Compared to our feline and canine buddies, our human eyes aren’t particularly adept at seeing in dim light or looking at things in our peripheral vision — but we’re better at telling colours apart. How many times have we wondered to ourselves, “What is my dog barking at in the dark? Are they seeing something that we can’t see?”, or noticed our pet ‘watching’ TV and thought, “Can they really see what’s on the screen?”
Read on to find out the answers to these burning questions:
Owners versus pets
A human’s eyes are one of the most complex structures in nature. It can tell the difference between eight million different colours, and on a clear, moonless night, most people can detect a match being struck 80 kilometres away.
On the contrary, cats and dogs are surprisingly short-sighted when compared to us. While we have a visual acuity of 20/20, cats have a 20/100 to 20/200 vision, and dogs have a 20/75 vision. This means that an object that they see at 20 feet (about 6 metres) is as clear as what we see when we stand 75 – 200 feet (about 22 – 60 metres) away! So if we can’t see anything clearly beyond 6 metres, our pets have it way worse.
Don’t take it to heart if your dog doesn’t seem to recognise you from afar. It probably just can’t see you that well!
Source: Matthew Henry on Unsplash
Humans can also see things with a much greater range of vibrant colours, though it is a myth that dogs and cats can only see the world in black and white — they do see colours, just less than us. However, when it comes to peripheral vision and night vision, humans are at the bottom of the list. We can’t see as wide and we can’t see as well when it gets dark.
As for the mystery of the television screen, cats and dogs need a higher frame rate than us in order to process shows as a smooth film. A phenomenon known as flicker fusion, we require 15-20 frames per second (fps) while dogs require 70 fps and cats require about 100 fps. So whether or not your cat or dog can enjoy television programmes as we do depends entirely on the colours and frames per second, which has increased in recent years thanks to technology!
Why is this so?
Ever wondered why your cat’s eyes seem to glow in the dark?
Source: Andreea Popa on Unsplash
The reason why our vision is so different from our furry friends boils down to what lies within the eye. In the eye are light receptors called cones and rods — cones help us with visual acuity and colour perception, while rods are responsible for motion detection and our peripheral and night vision.
At a glance, cats and dogs have a high concentration of rod receptors and a low concentration of cone receptors, and vice versa for humans. This is why we can detect colours better and see clearer from a further distance, but can’t see as well in the dark or have a visual field as wide.
Furthermore, while the human eye contains three types of cone cells that allow us to see red, green, and blue, cats and dogs only have two types and have a vision that’s similar to a human who is colour blind. As of yet, there is no definite evidence on what the two colours that cats and dogs can detect are, but some experts believe that while they can clearly see blue, they might have difficulty distinguishing between red, green, and yellow.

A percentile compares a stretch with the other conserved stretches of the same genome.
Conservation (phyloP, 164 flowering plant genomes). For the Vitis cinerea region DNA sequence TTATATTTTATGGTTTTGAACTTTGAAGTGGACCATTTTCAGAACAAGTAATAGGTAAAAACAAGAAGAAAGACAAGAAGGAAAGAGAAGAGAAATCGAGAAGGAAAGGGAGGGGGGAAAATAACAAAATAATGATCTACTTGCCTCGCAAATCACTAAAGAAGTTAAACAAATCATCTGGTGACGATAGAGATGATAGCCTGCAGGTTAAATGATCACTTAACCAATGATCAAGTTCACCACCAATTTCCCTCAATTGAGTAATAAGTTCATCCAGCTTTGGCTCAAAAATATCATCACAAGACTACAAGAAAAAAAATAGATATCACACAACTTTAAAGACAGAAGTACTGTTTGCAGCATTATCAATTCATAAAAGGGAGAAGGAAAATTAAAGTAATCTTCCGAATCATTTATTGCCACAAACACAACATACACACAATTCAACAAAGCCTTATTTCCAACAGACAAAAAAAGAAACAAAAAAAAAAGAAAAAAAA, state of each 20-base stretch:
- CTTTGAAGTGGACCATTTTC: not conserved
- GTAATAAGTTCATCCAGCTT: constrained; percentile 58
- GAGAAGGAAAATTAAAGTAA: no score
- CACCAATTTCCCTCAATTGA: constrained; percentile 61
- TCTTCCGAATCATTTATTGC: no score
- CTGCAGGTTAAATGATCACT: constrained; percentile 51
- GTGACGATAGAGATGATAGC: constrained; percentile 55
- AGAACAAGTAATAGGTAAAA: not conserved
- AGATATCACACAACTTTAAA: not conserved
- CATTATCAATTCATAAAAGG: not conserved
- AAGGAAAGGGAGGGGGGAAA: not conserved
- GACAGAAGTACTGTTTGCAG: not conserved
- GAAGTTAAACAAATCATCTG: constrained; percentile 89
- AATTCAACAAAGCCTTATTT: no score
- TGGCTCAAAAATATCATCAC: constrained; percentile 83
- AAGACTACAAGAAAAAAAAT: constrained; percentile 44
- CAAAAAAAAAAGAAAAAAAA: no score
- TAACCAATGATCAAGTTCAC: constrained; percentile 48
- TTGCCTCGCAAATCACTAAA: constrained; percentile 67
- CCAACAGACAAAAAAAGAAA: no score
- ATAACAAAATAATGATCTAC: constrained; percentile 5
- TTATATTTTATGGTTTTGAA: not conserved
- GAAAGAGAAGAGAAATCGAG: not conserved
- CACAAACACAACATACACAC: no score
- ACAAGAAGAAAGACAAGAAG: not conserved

Left: What humans see vs. Right: What cats and dogs see Source: Cook1 and American Veterinarian
If we dive a little deeper into the exact visual capabilities of our canine and feline friends, they also have a layer of highly-reflective cells behind the retina that reflects back any light the eye captures. This enhances the light-gathering efficiency of your pet’s eyes by nearly 40%, allowing them to see even in low-light places, and accounts for their “glowing” eyes at night.
Meanwhile, cats versus dogs, who wins?
Cats and dogs are very similar in that they only have two cones, likely to detect green and blue, and have superior night vision, as most people would know. However, dogs are the champions when it comes to peripheral vision. They have the widest field of view, at 240 degrees, whereas cats can see up to 200 degrees when they look straight ahead and humans can only see up to 180 degrees.
On the flip side, increased peripheral vision compromises the amount of binocular vision (where the field of view of each eye overlaps), which is necessary for depth perception. Cats have about 140 degrees of binocular vision, while most dogs only have about 30 – 60 degrees.
Because of this, dogs are better than cats at catching subtle movements in their peripheral vision, but they are also significantly clumsier when running and jumping about than their notably graceful counterparts.
Cats also see slightly more colour (in the blue-green and yellow end of the spectrum) than dogs, which is why they might be more captivated by television shows than dogs. It all seems so clear now, doesn’t it?
The ultimate soft mat tailored just for pets
Incorporating the way animals perceive colour into its ingenious design, Sapsal’s soft pet mat comes in hues of blue and yellow so that pets can easily distinguish and locate their favourite mat.
Sapsal is embedded with extra cushioning to reduce the impact on your pet’s paws and joints while they frolic around, and is great as a rest or play mat to care for or prevent patella dislocation. This premium mat is also waterproof, anti-microbial, and easy to clean — simply wipe or gently rinse with water to remove stains or dirt instantly! Unlike rugs or fabrics, Sapsal naturally repels worms and ticks, so you do not have to worry about triggering your pet’s itchy skin either.
Made with eco-friendly materials and no formaldehyde or phthalates, Sapsal is the perfect addition to your pet-friendly home.